In 2007, the BBC named Ioane Teitiota, a Kiribati national from the Pacific island of Kiribati, the first climate refugee. Teitiota and his family left for New Zealand in 2007 and applied for asylum as a climate refugee. He was returned to his home island by the New Zealand courts in September 2011.
Human history has always witnessed people fleeing natural disasters. Today, however, in the face of the increasing effects of climate change, their vulnerability is exacerbated.
From Protestants to migrants
The use of the verb "refugee" was established in France as early as 1435. It was first applied to Protestants who had left France for practice their faith.
In the context of the functioning of sovereign European nation-states, this term has a rather political scope under the Geneva Convention of 28 July 1951. Article 1 of this convention states that :
"The term "refugee" shall apply to any person with a well-founded fear of persecution for reasons of race, religion, nationality, membership of a particular social group or political opinion.
Political rhetoric has become accustomed to pitting economic refugees, i.e. migrants fleeing poverty, against these political refugees. Within the EU, internal and voluntary migration has become a thorny issue, with poor migrants from Eastern Europe being seen as profiteers from the advantageous social policy of the rich northern states.
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Moreover, the terrorist attacks in the United States and Europe have brought to light a new category: refugees. turned into terrorists or terrorists disguised as refugees.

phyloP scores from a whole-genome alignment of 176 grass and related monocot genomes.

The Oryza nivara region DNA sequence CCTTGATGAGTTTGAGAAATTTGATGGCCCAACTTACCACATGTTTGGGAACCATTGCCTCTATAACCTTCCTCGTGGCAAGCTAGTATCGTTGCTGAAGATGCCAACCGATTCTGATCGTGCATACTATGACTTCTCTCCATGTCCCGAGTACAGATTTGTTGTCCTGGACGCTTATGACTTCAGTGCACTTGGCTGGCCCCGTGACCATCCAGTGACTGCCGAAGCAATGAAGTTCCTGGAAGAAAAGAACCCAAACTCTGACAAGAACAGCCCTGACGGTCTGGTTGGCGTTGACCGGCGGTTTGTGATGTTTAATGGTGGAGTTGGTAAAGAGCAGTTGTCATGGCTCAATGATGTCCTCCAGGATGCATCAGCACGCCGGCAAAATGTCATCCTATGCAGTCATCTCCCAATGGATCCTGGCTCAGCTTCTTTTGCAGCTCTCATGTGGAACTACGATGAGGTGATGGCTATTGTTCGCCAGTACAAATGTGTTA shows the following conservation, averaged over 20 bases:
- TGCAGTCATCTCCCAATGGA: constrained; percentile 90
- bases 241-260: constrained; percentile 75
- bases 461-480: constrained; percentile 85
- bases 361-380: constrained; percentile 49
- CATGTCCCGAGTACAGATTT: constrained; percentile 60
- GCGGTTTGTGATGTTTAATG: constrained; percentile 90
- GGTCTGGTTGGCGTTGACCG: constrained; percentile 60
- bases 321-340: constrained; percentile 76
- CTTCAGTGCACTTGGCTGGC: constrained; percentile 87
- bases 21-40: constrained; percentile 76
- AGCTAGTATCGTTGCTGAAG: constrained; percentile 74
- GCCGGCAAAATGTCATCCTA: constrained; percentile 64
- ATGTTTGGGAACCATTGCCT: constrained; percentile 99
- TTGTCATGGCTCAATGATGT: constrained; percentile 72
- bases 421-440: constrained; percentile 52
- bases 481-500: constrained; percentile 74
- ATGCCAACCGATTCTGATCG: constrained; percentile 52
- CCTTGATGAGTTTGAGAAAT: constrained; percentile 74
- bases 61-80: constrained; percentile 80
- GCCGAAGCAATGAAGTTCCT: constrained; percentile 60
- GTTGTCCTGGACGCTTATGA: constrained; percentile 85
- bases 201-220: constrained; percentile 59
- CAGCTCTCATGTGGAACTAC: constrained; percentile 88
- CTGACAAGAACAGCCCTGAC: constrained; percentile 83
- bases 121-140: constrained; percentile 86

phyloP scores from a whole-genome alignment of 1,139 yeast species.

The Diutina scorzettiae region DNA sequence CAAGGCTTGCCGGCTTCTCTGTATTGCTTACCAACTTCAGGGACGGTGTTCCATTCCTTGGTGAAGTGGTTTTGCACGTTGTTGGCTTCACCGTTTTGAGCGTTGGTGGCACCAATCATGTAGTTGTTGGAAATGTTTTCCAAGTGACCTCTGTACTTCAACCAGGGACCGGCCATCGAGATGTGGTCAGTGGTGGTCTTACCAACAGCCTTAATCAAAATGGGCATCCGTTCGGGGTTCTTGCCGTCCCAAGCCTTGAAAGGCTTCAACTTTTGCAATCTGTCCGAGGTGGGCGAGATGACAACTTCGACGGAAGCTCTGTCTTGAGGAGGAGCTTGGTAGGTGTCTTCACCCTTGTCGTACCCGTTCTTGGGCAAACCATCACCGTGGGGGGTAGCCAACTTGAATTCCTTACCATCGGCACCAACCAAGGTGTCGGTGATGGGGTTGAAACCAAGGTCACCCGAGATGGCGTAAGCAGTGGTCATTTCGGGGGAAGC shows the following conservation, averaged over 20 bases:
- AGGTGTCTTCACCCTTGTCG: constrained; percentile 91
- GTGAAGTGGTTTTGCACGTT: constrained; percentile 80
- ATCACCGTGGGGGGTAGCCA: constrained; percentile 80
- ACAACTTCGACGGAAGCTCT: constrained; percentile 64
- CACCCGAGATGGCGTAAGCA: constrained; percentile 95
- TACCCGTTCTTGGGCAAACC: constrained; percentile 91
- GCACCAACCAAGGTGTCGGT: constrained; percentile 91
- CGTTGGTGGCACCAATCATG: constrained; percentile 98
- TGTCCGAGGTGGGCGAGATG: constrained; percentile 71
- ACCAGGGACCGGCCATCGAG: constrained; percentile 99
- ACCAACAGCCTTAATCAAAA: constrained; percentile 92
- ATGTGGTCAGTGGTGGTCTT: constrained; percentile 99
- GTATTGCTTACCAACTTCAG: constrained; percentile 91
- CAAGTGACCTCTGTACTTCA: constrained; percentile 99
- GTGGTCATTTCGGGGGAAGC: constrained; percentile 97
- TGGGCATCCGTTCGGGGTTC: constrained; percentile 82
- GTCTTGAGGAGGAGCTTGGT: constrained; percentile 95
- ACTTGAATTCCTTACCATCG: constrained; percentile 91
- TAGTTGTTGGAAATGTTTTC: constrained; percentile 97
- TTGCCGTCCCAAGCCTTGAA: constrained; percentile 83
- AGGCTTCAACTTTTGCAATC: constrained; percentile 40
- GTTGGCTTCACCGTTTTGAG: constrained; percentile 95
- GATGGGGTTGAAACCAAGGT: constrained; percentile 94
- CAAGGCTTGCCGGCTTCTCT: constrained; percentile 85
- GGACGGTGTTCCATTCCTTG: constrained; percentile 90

Environmental refugees, climate refugees, environmental displaced persons...
The term "environmental refugees" formally appears in the 1985 United Nations Environment Programme report. The word "eco-refugee" - as a synonym for "climate refugee" - is popularized in France in 2009.
There is, however, a small difference between environmental refugees and climate refugee. The former refers only to victims of natural disasters forced to leave their homes, while the latter refers to victims of climate change and global warming due to both natural disasters and human activities.
Similarly, a distinction is made between the "refugee" who has found international asylum and the "displaced" who has not crossed national borders and is therefore under the protection of his or her government.
"Environmental refugees, environmental refugees, climate refugees, environmental migrants, eco-refugees, displaced persons due to natural disasters... are the many expressions used to describe the displacement of populations due to environmental degradation. »
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At the end of 2008, the UNHCR had identified 40 million of these environmentally displaced persons and one study jointly conducted by the UNU Institute for Environment and Human Security, the NGO Care and Columbia University's Center for an International Earth Sciences Information Network, predicts that by 2050 there will be 200 million.
The movement of these people who move because of climate change is from south to north. Developed countries are thus faced with a twofold problem: as they are not victims of persecution, the status of refugees is not a matter of concern. cannot be granted to them immigration and unemployment already divide Western societies sharply.
The reception of these forced migrants is therefore economically, socially and culturally difficult, even if there is a political aspect due to the respect of human rights.
Towards a legally binding status